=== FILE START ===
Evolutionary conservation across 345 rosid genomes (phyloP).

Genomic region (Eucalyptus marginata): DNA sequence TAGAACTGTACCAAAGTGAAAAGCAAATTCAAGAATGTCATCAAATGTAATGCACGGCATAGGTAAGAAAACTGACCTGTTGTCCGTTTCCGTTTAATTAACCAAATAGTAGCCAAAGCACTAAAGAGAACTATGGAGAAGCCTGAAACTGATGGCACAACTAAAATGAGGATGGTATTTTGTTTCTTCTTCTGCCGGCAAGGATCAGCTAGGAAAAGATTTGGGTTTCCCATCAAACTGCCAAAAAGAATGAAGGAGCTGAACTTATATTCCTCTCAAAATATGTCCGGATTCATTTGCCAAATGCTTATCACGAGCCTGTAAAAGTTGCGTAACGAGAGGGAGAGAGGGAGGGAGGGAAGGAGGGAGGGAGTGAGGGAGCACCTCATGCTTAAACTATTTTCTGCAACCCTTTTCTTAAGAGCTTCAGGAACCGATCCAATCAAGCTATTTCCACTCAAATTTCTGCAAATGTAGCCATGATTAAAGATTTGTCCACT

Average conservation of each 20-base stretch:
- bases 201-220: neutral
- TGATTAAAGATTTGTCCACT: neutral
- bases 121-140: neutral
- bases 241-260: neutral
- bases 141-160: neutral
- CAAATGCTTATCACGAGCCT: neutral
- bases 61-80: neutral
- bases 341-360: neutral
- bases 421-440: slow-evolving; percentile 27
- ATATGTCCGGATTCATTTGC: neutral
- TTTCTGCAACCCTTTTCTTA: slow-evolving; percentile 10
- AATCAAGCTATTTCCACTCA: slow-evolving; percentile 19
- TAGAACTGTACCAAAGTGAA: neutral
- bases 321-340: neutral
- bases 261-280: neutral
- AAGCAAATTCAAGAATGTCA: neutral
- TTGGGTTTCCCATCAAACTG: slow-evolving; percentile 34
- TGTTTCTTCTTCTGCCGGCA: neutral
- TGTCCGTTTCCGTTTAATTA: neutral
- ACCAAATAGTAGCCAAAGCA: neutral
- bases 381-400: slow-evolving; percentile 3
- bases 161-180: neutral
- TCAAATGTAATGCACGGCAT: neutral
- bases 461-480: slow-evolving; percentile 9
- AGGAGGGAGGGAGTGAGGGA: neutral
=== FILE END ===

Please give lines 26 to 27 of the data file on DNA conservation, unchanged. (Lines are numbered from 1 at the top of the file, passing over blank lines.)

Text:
- TCAAATGTAATGCACGGCAT: neutral
- bases 461-480: slow-evolving; percentile 9